“It is only permissible to look down upon someone if we are about to bend down and help them get up.” This phrase, which Pope Francis has repeated several times, describes particularly effectively what was demonstrated by a great man of our time: Nelson Mandela, whose day of birth, 18 July, is celebrated by the United Nations as an International Day.
In his non-violent civil battle, in his commitment as a “dreamer who never gives up,” as he liked to describe himself, Mandela demonstrated precisely that no one is superior to another because we all have the same dignity. And it is precisely for this reason, to use an expression dear to Pope Francis, that “no one is saved alone.” For the South African leader, who had paid for his ideas of justice and equality with 27 years in prison, white domination over blacks was not acceptable, but neither was the opposite.
That’s why, when he finally became a free man again on 11 February 1990, and, a few years later, was elected President of his country, he radically rejected any temptation of revenge on the part of the blacks and instead embarked on a courageous process of reconciliation and healing of the deep wounds that Apartheid had inflicted on the South African people. This commitment earned him the Nobel Peace Prize and still makes him — nine years after his death — one of the most inspiring figures for new generations.
As UN Secretary General Antonio Guterres noted in a message for this year’s Nelson Mandela Day, the South African leader “showed that each and every one of us has the ability — and responsibility — to build a better future for all.” For everyone. Not just for one side. Because, as one of his most quoted statements recalls, “It is so easy to break down and destroy. The heroes are those who make peace and build.” But what enabled Mandela to endure being deprived of freedom for almost 30 years of his life and then be that peace-builder that everyone admired and continues to admire? Forgiveness.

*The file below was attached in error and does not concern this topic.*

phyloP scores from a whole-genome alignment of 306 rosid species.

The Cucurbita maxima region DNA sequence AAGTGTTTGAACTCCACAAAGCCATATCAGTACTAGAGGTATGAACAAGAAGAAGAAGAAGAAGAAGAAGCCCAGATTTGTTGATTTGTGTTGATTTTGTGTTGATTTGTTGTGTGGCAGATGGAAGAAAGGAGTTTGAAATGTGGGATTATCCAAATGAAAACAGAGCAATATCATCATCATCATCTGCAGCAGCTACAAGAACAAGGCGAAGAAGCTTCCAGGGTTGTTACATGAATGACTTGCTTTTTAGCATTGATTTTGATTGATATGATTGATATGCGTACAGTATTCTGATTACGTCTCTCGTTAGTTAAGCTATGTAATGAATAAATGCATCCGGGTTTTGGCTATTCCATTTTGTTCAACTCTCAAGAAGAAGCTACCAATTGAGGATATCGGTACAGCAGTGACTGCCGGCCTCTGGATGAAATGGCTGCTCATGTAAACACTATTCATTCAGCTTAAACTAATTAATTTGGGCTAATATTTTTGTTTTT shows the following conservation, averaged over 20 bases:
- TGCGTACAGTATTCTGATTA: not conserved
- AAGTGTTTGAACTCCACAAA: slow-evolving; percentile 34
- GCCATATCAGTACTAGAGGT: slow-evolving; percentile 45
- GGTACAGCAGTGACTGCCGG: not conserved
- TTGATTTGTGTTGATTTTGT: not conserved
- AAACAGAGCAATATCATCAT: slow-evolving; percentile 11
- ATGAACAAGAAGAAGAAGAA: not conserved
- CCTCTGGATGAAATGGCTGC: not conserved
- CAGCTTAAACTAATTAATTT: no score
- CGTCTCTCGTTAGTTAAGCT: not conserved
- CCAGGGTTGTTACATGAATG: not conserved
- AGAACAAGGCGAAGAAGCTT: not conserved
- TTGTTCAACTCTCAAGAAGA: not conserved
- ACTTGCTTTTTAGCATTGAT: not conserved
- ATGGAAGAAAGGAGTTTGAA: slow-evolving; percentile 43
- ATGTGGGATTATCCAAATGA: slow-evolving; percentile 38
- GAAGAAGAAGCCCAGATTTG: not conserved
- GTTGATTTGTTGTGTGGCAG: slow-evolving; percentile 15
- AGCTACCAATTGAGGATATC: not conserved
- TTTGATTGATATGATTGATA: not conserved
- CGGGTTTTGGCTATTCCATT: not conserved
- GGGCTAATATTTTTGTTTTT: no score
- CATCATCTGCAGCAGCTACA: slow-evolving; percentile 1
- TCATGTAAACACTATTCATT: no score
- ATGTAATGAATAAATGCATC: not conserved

Certainly Madiba, as he was called in his home tribe, did not come to forgive his torturers effortlessly; it was not a ‘cheap’ conquest. He himself confided that in the first moments after leaving prison, anger was his predominant feeling. But it was at that key passage in his life (and in the history of South Africa) that, as he recounted, he heard this admonition from the Lord: “Nelson, while you were in prison you were free; now that you are free, don’t become their prisoner.” Mandela thus decided not to remain trapped in the past, but to let the bitterness go. He was aware, as he later stated, that “forgiveness liberates the soul. It removes fear. That is why it is such a powerful weapon.”
Who knows what Mandela would say today about Pope Francis’ statement that forgiveness must be considered “a human right, because we all have the right to be forgiven.” His daughter Makaziwe already gave us an indication of this in an interview with Vatican Media last December. To a question from us on what was the greatest teaching she received from her father, she replied: “That nobody is born hating another because of the color of their skin, culture or religious belief — we are taught to hate and if we are taught to hate, we can also be taught to love because love comes naturally to the human spirit.”
By Alessandro Gisotti